Color / Standard / 1987 / 115 min / Kinema Tokyo = Nichiei Films
Directed by : Sugawa Eizo
Screenplay by : Nakaoka Kyohei
Photography by : Himeda Shinsaku
Art Direction by : Akune Iwao
Music by : Shinozaki Masatsugu
Based on a novel by: Miyamoto Teru
Planned by : Takahashi Matsuo
Executive Producers: Takahashi Matsuo
Associate Producer : Fujimoto Kiyoshi
Mizushima Tatsuo : Sakazume Takayuki
Tsujisawa Eiko : Sawada Tamae
Shigegatsu, Tatsuo’s father : Mikuni Rentaro
Chiyo, Tatsuo’s mother : Toake Yukiyo
Harue, Shigegatsu’s ex-wife : Naraoka Tomoko
Ginzo : Tonoyama Taiji
Sekine Keita, Tatsuo’s friend : Tonegawa Ryuji
His father : Kawatani Takuzo
Omori Kametaro : Otaki Shuji
Kisaburo, Chiyo’s brother : Kawarasaki Choichiro
Matsuzaki, a teacher : Teraizumi Ken
SETTING: Toyama in 1962
During the winter of 1962 in Japan’s northern HOKURIKU District, a fourteen year old junior high school boy named TATSUO gets into a brawl with his schoolmate ICHIRO over EIKO, a girl every boy in class loves. Even though busy preparing for high school entrance exams, TATSUO spends his
days thinking about his dream girl.
To further exacerbate his problems, creditors descend upon Tatsuo’s house; His father SHIGETATSU, once a prosperous merchant, failed in business and his family now lives in poverty. Despite their austerity, though, his wife CHIYO puts up a cheerful front to encourage her husband and son. In truth, she and SHIGETATSU had an illicit relationship, and when she got pregnant SHIGETATSU wanted her and the child so much that he forcibly divorced his wife HARUE.
On a snowy day in April TATSUO and EIKO stroll together, repressing their burning desire for one another. EIKO remembers what her father said seven years earlier; if heavy snow falls in April, a huge swarm of fireflies will appear at the upper reaches of the river which flows through town, and any man and woman who chance to witness the scene together must eventually marry. TATSUO asks his neighbor GINZO to take him to the river to see the fireflies when spring comes.
TATSUO’s father suffers a stroke, which plunges the family even deeper into debt. With that additional burden to his love for EIKO, TATSUO finds himself stepping into the world of adults, and its tragedies. Spring arrives in the north, but it robs TATSUO of the two people closest to him: his father and KEITA, a friend who kills himself because his family opposed his attending high school.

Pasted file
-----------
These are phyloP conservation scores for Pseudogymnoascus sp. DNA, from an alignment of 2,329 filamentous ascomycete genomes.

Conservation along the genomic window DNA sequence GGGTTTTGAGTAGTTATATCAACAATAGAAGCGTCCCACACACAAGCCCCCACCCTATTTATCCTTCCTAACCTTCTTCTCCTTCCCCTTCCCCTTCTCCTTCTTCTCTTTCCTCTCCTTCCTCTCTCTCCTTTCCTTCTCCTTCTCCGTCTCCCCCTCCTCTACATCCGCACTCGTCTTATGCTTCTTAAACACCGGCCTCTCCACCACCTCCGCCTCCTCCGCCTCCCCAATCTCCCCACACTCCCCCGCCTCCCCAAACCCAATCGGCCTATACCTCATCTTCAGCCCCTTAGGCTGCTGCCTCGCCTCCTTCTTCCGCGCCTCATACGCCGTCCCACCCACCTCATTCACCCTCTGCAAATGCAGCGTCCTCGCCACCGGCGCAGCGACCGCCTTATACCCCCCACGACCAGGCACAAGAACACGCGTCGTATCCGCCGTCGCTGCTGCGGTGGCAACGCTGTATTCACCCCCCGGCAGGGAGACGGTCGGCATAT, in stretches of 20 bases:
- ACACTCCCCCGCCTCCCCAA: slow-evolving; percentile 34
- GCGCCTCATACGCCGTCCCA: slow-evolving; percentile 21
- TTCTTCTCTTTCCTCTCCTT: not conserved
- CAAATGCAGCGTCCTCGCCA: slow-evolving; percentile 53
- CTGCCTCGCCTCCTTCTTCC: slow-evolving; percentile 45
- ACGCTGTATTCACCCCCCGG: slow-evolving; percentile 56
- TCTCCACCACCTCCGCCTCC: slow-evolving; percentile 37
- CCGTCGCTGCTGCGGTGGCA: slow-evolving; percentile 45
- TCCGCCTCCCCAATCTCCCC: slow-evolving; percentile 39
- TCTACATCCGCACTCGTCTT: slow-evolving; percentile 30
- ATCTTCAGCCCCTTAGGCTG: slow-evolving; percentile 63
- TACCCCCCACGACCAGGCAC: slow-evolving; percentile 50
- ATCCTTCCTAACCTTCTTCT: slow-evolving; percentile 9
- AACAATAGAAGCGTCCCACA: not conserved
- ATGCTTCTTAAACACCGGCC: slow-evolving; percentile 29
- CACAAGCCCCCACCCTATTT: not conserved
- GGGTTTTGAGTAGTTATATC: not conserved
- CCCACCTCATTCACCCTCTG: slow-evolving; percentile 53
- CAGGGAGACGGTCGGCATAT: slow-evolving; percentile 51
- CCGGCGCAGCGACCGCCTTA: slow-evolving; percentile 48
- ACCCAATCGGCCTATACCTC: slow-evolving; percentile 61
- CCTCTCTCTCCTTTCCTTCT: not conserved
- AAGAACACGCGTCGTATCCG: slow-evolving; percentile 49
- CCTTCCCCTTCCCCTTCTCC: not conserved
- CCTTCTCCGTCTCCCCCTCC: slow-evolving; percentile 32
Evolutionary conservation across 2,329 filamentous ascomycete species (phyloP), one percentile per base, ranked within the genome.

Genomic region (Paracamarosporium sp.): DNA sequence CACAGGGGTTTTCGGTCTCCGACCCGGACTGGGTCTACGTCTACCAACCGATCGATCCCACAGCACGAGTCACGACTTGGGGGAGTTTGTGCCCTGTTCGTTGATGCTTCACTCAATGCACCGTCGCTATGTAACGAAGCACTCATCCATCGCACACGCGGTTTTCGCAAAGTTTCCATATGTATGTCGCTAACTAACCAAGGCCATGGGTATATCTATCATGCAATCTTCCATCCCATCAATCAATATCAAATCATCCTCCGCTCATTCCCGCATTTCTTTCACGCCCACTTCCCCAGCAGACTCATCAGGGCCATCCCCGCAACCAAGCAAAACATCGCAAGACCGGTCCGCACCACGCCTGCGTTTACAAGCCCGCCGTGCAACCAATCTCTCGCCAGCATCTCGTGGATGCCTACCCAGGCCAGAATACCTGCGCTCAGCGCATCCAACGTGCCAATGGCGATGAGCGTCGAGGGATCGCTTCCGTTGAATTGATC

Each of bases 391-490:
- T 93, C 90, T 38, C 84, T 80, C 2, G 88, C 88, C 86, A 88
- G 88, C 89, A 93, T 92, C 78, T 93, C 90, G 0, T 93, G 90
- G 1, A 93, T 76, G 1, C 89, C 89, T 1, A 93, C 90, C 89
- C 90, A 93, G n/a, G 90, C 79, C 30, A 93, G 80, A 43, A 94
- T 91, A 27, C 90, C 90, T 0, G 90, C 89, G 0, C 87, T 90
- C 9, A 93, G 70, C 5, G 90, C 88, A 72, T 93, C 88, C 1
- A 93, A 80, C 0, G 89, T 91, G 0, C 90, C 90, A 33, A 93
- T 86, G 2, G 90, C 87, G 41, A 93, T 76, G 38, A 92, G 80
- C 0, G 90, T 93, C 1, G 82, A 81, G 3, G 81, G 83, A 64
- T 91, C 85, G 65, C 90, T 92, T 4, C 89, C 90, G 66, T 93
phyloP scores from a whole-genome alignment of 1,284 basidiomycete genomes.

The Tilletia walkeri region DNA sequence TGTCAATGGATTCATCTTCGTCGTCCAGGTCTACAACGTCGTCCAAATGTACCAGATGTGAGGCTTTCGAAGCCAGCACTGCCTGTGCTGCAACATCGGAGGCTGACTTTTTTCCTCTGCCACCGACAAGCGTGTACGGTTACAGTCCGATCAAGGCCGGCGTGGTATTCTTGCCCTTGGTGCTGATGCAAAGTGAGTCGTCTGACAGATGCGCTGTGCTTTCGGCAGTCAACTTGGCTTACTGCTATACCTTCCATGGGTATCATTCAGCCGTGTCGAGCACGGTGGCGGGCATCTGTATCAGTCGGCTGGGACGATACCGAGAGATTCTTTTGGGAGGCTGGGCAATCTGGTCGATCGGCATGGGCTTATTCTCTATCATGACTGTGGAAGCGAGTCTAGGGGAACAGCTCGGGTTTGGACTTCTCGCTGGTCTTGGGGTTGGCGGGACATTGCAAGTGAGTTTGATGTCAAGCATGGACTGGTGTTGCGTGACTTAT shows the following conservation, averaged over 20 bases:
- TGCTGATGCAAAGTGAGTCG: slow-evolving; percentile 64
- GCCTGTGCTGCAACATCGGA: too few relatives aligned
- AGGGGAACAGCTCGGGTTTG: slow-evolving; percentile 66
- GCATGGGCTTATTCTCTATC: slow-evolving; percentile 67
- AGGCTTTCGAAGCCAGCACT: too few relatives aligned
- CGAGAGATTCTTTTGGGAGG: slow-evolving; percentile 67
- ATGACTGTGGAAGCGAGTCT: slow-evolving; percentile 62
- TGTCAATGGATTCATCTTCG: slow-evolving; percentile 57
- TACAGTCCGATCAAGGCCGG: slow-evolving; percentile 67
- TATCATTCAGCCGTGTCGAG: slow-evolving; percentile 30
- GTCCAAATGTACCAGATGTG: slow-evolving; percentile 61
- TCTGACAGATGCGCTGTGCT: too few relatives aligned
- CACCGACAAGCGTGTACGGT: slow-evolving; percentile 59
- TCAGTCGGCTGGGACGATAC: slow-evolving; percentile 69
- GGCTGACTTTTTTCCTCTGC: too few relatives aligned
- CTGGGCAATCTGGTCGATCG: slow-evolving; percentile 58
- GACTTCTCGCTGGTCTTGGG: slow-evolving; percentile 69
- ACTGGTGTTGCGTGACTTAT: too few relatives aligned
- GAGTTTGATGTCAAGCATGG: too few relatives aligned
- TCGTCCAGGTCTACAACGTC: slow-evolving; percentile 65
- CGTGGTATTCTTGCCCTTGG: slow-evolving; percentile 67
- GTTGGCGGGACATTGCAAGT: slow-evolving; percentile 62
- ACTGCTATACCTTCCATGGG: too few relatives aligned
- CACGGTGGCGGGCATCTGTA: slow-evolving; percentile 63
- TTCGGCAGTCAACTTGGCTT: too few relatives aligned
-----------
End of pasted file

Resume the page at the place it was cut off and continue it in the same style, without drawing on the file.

SHIGETATSU’s ex-wife HARUE, now a prosperous inn proprietress, comes to pray, for the repose of her former spouse’s soul. She tells CHIYO that her grudge against him is gone and invites TATSUO to visit her inn whenever he chooses. One night, GINZO escorts TATSUO, his mother and EIKO to the upper reaches of the river to see the legendary fireflies. Searching for the huge swarm, which no one has actually seen, they keep walking, each entertaining a different wish for the future. They agree to take another 1,500 steps, and that if they cannot find the swarm they will give up and turn back. The four press on, and finally their hope is rewarded when the magnificent swarm appears, glittering in the air, as if a beautiful illusion.
The AKUTAGAWA literature prize-winning novel by MIYAMOTO TERU is the basis of the story of this film. His three novels have been made into films; “Muddy River” (DORO NO KAWA) was cinematized by OGURI KOHEI in 1981, “Dotonbori River” (DOTONBORI GAWA), by FUKASAKU KINJI, and “River of Fireflies” by SUGAWA EIZO.
It sensitively captures the first love of a 14 year old boy. His friendships, and the world of elders, are through his eyes. The beautiful sceneries the four seasons provide in snow country, established a background for the spectacular scene of one million fireflies. It was made with, special effects created by KAWAKITA KOICHI. In order to attain this climax, an additional four months of filming on location in TOYAMA, on the Japan Sea, was required. The director, SUGAWA EIZO, had been an assistant director to NARUSE MIKIO, and made his debut as a director in 1958. His “Beast Shall Die” (YAJU SHISUBESHI) 1959 had attracted much attention with its caustic approach, which was rarely seen in the Japanese films at that time. His range of subject matter varies, including youth movies and critical satire, as well as light comedy. This work is his first film in ten years after “The Japanese and the Navels” (NIHONJIN NO HESO) 1977 was finished.